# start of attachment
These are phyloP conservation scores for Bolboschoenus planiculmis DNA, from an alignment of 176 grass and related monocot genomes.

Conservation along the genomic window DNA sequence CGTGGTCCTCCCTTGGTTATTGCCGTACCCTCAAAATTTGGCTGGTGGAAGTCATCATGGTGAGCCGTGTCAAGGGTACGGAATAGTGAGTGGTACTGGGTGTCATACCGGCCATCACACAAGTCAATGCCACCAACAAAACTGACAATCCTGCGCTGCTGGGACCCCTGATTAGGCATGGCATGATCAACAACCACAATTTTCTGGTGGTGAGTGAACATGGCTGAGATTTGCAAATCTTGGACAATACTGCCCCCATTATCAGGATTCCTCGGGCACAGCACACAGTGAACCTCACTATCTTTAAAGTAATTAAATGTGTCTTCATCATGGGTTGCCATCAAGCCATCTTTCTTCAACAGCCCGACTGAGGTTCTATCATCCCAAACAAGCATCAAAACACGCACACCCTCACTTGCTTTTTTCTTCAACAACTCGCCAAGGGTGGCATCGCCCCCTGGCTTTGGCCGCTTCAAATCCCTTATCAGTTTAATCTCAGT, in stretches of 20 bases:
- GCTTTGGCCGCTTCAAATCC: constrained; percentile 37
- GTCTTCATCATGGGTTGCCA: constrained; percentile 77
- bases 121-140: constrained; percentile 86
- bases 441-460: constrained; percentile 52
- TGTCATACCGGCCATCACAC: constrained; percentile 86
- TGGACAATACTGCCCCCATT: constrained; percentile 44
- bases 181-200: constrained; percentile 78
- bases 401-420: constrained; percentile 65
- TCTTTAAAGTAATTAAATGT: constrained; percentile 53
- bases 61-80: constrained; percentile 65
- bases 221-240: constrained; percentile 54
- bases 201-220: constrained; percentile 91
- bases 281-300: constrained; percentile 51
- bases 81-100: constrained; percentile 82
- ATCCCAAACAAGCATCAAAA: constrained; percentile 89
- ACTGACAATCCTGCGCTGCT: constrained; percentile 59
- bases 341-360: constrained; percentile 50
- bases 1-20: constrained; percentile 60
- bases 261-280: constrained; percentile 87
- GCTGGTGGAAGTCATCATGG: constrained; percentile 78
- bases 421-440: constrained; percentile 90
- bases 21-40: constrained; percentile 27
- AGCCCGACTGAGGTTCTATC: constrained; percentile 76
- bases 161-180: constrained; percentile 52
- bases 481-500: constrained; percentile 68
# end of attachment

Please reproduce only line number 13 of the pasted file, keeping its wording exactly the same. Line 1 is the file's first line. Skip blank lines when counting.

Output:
- bases 221-240: constrained; percentile 54